Friday, 27 October, 2000, 08:16 GMT 09:16 UK
Mast near houses
Mobile phone masts have caused controversy
Angry villagers in Perthshire say they will continue their occupation a planned mobile phone mast site next to a primary school until BT "come to their senses".

The residents of Burrelton, near Coupar Angus, moved onto the site on Thursday amid fears that microwave radiation could affect the health of children at the 78-pupil school.

The mast has been delivered to the site but so far, no attempt has been made to put it up.

A spokesman for the villagers insisted: "Locals, however, are determined not to let their guard down and are committed to manning the site for as long as it takes for BT to come to their senses."

From what we understand mobile masts can cause cellular damage and can impair children's development

Local mother, Isla Syme
A spokeswoman for BT Cellnet said the company had faced similar situations before elsewhere and each case had been judged on its own merits.

She said: "We would not get the police involved or anything like that, but what usually happens is we get someone up to speak to a representative of the group to allay their fears and explain all we are doing is trying to improve the service in the area."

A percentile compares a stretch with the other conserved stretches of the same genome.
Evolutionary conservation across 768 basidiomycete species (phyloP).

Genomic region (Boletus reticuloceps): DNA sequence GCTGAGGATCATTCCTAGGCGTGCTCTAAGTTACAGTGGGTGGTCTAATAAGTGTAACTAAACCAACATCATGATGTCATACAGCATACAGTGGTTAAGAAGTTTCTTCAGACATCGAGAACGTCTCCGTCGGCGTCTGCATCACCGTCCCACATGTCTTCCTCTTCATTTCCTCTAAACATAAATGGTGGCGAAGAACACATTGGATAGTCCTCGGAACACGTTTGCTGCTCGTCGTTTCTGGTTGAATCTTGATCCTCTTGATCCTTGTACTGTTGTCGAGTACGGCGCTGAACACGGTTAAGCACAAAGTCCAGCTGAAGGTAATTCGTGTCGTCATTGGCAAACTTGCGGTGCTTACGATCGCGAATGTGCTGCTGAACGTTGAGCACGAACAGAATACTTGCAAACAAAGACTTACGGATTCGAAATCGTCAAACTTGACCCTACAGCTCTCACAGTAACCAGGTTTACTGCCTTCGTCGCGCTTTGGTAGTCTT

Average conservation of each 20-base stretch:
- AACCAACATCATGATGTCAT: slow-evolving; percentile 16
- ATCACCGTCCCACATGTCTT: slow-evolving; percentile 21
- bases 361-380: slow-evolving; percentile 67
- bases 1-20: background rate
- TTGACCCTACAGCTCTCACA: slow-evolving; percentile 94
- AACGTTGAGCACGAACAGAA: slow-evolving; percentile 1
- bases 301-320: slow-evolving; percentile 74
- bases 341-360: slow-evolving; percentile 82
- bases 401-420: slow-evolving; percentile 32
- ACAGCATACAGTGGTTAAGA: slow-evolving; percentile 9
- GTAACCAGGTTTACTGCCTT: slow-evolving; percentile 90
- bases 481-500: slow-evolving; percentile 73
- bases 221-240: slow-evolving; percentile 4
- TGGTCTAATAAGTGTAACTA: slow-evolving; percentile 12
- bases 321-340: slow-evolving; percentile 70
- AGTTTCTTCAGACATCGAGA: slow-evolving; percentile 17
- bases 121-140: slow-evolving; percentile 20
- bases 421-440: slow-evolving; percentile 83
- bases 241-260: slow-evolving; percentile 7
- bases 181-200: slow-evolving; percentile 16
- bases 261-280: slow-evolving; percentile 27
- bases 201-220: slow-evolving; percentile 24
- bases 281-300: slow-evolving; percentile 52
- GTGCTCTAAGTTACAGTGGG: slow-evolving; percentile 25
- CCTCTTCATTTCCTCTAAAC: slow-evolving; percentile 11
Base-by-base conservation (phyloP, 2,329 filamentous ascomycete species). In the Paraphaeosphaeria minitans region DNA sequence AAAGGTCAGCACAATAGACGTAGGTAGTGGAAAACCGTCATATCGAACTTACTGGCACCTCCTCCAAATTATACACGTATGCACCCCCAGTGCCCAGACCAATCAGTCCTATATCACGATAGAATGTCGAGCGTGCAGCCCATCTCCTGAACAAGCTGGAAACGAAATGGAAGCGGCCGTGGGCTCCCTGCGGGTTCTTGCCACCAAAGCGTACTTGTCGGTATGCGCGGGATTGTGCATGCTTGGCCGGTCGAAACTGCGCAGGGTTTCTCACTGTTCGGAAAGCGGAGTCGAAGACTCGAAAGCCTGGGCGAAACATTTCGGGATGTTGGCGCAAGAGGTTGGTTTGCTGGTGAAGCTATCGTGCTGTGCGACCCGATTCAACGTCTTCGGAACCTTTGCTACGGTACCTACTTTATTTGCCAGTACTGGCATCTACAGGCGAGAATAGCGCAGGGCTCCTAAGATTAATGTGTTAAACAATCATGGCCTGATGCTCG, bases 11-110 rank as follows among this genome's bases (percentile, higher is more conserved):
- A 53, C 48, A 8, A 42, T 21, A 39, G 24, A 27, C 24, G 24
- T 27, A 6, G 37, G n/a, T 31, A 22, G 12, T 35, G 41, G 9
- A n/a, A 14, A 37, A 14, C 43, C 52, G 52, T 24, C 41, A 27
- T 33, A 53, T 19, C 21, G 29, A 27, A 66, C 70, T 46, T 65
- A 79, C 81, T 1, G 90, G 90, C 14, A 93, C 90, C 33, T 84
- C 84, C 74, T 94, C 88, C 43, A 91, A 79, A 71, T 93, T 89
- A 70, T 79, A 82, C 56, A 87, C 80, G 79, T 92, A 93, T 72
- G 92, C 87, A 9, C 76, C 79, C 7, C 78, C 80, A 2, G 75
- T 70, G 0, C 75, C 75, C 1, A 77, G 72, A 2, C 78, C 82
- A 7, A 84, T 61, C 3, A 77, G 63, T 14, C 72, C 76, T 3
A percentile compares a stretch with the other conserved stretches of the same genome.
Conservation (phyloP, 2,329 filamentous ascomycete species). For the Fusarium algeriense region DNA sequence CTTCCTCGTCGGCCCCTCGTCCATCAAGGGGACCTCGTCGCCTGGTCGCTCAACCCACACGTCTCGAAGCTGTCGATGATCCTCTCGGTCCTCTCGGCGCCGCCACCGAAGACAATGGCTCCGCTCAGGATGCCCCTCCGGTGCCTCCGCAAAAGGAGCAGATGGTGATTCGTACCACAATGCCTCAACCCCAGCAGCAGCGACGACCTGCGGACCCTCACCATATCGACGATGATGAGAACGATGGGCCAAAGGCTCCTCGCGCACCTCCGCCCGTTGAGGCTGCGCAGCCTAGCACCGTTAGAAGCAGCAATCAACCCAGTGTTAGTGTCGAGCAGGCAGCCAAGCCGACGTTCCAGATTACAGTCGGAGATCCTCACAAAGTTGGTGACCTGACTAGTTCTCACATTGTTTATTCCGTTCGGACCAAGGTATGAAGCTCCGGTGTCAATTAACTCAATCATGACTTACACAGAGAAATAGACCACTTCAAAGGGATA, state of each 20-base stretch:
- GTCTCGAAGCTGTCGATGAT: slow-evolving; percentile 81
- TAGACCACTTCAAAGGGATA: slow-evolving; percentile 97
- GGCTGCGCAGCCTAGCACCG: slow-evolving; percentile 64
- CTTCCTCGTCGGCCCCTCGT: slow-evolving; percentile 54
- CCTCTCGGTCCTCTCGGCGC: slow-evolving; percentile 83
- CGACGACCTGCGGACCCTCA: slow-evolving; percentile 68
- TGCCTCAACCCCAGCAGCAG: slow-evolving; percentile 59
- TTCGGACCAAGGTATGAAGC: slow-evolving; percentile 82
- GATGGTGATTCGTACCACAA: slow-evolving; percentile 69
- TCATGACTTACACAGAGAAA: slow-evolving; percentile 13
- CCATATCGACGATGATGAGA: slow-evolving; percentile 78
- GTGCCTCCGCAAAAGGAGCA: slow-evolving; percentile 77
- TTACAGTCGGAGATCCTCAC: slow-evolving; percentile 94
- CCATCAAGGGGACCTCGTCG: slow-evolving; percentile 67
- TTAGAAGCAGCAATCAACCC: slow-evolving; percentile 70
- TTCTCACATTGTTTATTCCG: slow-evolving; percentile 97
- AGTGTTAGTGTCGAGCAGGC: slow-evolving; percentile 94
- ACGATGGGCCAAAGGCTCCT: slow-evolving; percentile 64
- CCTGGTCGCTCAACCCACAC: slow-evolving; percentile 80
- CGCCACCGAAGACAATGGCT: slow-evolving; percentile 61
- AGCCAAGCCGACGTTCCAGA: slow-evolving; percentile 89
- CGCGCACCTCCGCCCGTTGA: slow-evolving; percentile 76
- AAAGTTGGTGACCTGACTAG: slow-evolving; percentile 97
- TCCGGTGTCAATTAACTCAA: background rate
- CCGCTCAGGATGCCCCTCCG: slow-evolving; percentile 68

Scottish National Party leader and local MSP John Swinney is meeting protesters and accepting a petition against the mast.

The proposed mast site is on land leased from a local farmer. Locals say BT has been offered an alternate site, which it has rejected.

'Remove' children warning

Local councillor John Lloyd said that if the company went ahead with the plan, parents would remove their children from the school.

He said: "I am concerned that MSPs do not have enough information about the perceived health risks about these masts.

"Because they cannot be expected to be experts on everything, I would call for civil servants to gather more information about the health risks associated with mobile masts and share it with MSPs."

Parents are worried about their children's health
One mother, Katie Gibb, said: "We are already consulting lawyers from the Scottish Human Rights Centre who are hopeful that we have a case under an article of the Human Rights Act which guarantees respect for private and family life.

"They can have a mast if they want and we know a local landowner offered them a site further away from the school but they turned it down."

Isla Syme, whose son attends the school, said: "From what we understand mobile masts can cause cellular damage and can impair children's development.

"We are going to be here for as long as it takes and we're prepared to go to any lengths to stop them building this mast."

New guidelines

The siting of mobile phone masts has been the source of much controversy.

New guidelines were announced by Environment Minister Sarah Boyack last month, and all mobile phone masts will now be subject to full planning control.

Communities will also have the right of communities to be consulted, and there will be careful scientific monitoring of masts sited close to schools and hospitals.